Amid Congressional Pressure, FDA Steps Up Efforts

The Food and Drug Administration recently announced it has stepped up its efforts to prevent non-compliant investigators and others from participating in new product development. FDA's procedures for debarment and disqualification have been enhanced to better protect participants in clinical studies and for ensuring the safety and effectiveness of the medical products marketed to the American public.

Compliance with FDA's statutes and regulations is key to protecting clinical study participants and the general public. The new debarment and disqualification procedures will also help ensure that sponsors of clinical studies do not unknowingly use individuals who potentially may be debarred or disqualified by FDA.

"The FDA views any deviation from its high standards for developing or marketing drugs and devices as a potential threat to patient safety and public health," said Norris Alderson, FDA's associate commissioner for science. "We will take strong action against anyone who chooses to ignore or flout the legal requirements for the products we regulate."

Under current law, FDA can ban, or debar, individuals known to have broken the law from working for companies with approved or pending drug applications at the FDA. The agency can also disqualify researchers conducting clinical testing of new drugs and devices, when FDA determines that they have not followed the rules intended to protect study subjects. Further, FDA can disqualify a clinical investigator who has, for example, manipulated data so as to inaccurately report study findings.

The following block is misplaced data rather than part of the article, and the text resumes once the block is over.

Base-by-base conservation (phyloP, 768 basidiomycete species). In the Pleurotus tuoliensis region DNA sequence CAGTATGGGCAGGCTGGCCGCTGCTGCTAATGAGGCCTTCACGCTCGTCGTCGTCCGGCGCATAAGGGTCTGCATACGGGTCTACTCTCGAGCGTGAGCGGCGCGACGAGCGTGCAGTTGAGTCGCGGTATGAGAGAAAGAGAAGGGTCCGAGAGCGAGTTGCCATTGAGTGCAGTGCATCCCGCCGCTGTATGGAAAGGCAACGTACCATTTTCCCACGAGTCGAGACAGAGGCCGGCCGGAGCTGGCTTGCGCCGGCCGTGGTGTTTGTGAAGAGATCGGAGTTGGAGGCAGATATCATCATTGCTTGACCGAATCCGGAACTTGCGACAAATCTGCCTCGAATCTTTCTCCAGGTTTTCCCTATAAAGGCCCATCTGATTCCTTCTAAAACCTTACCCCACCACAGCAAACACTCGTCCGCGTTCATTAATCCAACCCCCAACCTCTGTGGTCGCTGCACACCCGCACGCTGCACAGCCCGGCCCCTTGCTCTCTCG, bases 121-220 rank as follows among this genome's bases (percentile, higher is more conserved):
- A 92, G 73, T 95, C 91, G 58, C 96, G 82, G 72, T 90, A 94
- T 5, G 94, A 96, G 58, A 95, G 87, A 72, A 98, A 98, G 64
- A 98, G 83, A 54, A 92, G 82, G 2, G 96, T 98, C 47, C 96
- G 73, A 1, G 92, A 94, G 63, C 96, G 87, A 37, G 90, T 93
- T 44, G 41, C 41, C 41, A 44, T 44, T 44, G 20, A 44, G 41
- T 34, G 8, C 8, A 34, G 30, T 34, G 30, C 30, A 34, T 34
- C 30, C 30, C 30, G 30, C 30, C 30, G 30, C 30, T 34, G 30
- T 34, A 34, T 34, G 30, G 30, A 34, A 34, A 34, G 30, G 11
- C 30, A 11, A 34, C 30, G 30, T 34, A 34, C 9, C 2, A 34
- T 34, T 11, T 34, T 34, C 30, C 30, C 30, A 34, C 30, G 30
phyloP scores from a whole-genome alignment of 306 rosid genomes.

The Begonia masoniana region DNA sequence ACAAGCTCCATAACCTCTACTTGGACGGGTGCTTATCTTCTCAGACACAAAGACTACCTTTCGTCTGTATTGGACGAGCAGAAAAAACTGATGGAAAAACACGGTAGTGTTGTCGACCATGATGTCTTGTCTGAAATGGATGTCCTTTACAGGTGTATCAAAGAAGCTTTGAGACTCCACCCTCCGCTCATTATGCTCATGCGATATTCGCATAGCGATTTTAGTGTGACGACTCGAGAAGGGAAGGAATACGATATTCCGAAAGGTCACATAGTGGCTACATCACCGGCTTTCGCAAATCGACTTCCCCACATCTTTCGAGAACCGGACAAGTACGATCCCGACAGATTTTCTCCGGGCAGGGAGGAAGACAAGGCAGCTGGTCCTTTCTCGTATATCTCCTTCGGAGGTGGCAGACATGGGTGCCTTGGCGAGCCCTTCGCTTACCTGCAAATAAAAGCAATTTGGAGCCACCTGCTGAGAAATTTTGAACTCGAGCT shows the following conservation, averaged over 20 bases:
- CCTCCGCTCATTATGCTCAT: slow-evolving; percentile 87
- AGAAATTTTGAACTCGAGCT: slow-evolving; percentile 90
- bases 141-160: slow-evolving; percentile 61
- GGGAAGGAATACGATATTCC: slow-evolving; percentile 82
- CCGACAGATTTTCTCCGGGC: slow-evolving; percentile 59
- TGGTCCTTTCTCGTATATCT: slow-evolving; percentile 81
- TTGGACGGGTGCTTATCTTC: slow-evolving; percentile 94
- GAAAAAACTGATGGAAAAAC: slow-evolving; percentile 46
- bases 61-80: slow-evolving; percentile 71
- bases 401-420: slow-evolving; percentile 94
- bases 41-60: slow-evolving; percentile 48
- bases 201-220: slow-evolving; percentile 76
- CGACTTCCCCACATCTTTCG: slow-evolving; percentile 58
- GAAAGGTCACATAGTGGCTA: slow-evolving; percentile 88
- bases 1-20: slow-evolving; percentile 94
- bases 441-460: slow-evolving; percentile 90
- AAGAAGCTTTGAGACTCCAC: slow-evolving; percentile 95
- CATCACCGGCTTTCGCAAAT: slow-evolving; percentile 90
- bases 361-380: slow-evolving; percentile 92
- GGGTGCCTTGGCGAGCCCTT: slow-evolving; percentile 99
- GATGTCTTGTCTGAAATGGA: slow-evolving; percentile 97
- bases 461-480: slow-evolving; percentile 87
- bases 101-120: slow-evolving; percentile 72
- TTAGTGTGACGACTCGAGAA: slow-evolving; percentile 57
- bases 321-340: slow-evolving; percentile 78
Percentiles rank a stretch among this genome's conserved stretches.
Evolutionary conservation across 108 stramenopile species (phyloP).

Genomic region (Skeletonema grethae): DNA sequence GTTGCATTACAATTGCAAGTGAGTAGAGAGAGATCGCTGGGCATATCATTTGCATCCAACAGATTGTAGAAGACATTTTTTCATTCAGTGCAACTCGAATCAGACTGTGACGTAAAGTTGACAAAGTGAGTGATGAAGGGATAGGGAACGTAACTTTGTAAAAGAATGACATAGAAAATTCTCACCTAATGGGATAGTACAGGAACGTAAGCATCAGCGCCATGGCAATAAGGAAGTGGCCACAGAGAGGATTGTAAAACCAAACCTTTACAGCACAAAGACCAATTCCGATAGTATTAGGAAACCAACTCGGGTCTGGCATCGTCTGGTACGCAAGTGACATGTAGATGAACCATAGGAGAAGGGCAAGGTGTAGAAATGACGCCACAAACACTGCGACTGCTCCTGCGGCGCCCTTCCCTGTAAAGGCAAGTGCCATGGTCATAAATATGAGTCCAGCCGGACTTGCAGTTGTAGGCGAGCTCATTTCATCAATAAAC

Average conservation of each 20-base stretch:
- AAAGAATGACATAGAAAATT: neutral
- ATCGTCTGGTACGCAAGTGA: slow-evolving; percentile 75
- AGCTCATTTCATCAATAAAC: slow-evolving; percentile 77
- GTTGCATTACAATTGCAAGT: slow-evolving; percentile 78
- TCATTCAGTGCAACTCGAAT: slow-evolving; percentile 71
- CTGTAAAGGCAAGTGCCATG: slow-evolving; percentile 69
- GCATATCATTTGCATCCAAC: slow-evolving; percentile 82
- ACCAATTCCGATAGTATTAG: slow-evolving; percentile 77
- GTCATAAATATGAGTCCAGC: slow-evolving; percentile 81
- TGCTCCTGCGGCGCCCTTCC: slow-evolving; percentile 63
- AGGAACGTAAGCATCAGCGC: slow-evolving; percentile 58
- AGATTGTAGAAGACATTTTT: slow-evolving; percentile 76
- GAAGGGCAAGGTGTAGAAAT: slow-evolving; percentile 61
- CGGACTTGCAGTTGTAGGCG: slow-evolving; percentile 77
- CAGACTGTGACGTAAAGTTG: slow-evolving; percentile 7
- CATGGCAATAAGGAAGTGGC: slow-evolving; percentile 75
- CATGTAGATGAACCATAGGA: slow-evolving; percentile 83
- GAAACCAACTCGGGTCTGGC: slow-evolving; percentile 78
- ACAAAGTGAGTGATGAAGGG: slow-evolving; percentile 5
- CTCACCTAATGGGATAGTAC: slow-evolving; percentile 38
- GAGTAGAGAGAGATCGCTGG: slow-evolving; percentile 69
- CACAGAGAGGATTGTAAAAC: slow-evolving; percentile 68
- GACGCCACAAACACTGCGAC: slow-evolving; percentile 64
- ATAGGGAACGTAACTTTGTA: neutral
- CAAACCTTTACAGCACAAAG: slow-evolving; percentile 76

Some members of Congress have expressed concern that the FDA has not adequately used its debarment and disqualification authorities. Congress has also noted that when these authorities are invoked, the agency is slow to remove such individuals from the drug or device development process. Members of the House Energy and Commerce Committee have asked the Government Accountability Office to examine FDA's debarment and disqualification procedures.

FDA conducted a similar review of its processes and concluded that the agency should enhance its procedures to ensure it can act quickly, when needed, to further safeguard clinical trial subjects and the drug and device development processes. The revamped debarment and disqualification procedures, which include increased staffing and centralized coordination, ensure that more rapid, transparent and consistent actions are taken. In the short time these measures have been in effect, according to the FDA, the number of debarment actions has risen considerably and the times for resolving both disqualification and debarment actions have been reduced significantly.

The agency has also taken steps to ensure that sponsors involved in the testing and development of new medical products have ready access to information about FDA's debarment and disqualification actions. FDA has already added to its Web site a single page where all pending and completed disqualification proceedings can be found and is currently doing the same for debarment proceedings.

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